Because I'm too lazy not to steal the already-written summary from Mom's email....

It's been over a year since Bryan's hernia started causing him some pain and enough bother to tell Dr. Baltz that he wanted to take a break from Avastin so that he could get it repaired. If you read you know that the good doctor said, oh no you're not. So, trusting in the wisdom of experience and medical school, Bryan has just lived with it. He says he's used to it now. No complaints.

Then his blood pressure began to creep up again. Dr. Heifner, the nephrologist, added more and more meds. One he tried was Rogaine which was originally approved as a BP reducer. Now it's used to induce hair growth. That's one side effect he really doesn't need. It didn't work anyway; it just made him retain water. It was decided (by doctors huddling) that Bryan needed another break from Avastin.

On his most recent scans, everything was stable, except the hernia. This time the radiologist mentioned bowel herniation. We weren't really alarmed until Erin gave us a heads-up, using her Google doctorate to tell us that he could be looking at a colostomy if things got worse. So, I made an appointment with a surgeon so that we would have another doc on our team who would be focusing on the hernia, etc. Dr. Tucker was calm and professional (of course) and recognized the balancing of the risks. Stop taking the drugs that are suppressing RCC and risk disease progression. Don't repair the hernia and risk having to have a COLOSTOMY BAG! "This is not a hernia you want to be carrying around." Being careful isn't sufficient. He says some folks have crises in the middle of the night. It just happens.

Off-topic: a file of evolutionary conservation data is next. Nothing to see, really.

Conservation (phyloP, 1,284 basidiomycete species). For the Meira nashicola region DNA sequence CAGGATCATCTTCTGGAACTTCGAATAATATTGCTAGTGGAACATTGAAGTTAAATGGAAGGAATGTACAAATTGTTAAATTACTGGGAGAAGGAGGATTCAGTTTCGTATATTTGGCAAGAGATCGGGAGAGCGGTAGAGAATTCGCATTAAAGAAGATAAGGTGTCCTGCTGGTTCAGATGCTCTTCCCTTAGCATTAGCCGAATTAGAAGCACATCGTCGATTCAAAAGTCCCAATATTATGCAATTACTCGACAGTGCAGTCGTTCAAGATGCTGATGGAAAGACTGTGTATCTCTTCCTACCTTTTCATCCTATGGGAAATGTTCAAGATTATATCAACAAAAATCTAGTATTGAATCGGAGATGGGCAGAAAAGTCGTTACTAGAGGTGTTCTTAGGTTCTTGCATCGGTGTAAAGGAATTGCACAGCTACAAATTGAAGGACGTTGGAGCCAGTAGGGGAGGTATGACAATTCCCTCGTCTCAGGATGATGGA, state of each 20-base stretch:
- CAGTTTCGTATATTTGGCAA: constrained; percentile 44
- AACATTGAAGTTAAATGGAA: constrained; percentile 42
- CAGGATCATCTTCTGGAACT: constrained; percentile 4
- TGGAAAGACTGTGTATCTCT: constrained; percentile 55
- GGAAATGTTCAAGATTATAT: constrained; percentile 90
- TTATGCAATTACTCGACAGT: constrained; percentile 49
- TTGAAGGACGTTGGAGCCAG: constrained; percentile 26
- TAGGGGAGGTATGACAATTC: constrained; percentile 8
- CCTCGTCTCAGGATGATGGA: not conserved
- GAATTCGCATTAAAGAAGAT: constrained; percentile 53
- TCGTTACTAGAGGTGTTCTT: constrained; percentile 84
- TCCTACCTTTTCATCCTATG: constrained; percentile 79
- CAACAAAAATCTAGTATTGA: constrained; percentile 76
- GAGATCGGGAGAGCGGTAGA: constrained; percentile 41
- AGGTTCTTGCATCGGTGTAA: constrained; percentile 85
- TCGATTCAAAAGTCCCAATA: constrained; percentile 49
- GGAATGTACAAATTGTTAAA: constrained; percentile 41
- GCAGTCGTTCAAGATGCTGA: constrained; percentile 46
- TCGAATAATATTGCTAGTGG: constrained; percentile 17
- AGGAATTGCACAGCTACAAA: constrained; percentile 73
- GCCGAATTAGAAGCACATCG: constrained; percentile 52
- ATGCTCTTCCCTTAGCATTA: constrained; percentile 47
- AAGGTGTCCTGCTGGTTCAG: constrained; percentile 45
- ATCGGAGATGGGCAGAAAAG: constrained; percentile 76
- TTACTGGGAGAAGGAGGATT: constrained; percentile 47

Next chapter-- Drs. Baltz and Tucker conferred. Tucker must have convinced Baltz that the risk was pretty severe. Plus, Bryan wants it fixed. Tomorrow will be six weeks that he has been off of Avastin, Interferon-A, and those pesky steroids. He's lost the water weight, and my charming husband is back. It's like April after a cloudy winter. Nice.

Wednesday, he'll be at Baptist for the surgery. They'll probably keep him a night or two to watch for bleeding. He'll have to be off the anti-angiogenesis (not growing blood vessels) drugs until he heals, another 4-6 weeks. Then he'll be due for scans again.

For three years and nine months, Bryan has dealt with his diagnosis and treatment with optimism, but he's also said that if his side effects became "too bad" that he would choose a shorter life over one that prevents him from working and being somewhat active. I think this choice to have the surgery fits that view. Take the path that gives the best hope of living more years the way he wants to. We continue to be hopeful for good outcomes. I'll keep you posted on his recovery and whatever-comes-next!


And now because no story is complete without a picture

Dad- you don't have the swagger of this dude, and I think you'd have to take another drug break to get a rad tat on your pec.

:) EO

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Thursday, December 27, 2012


Me: Oh- we haven't even talked about your cancer. What's up with that?
Him: Guess it's still there...

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Wednesday, December 26, 2012

- 'Twas merry and bright; with holly and jolly.

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Location:Christmas Dinner Props, 2012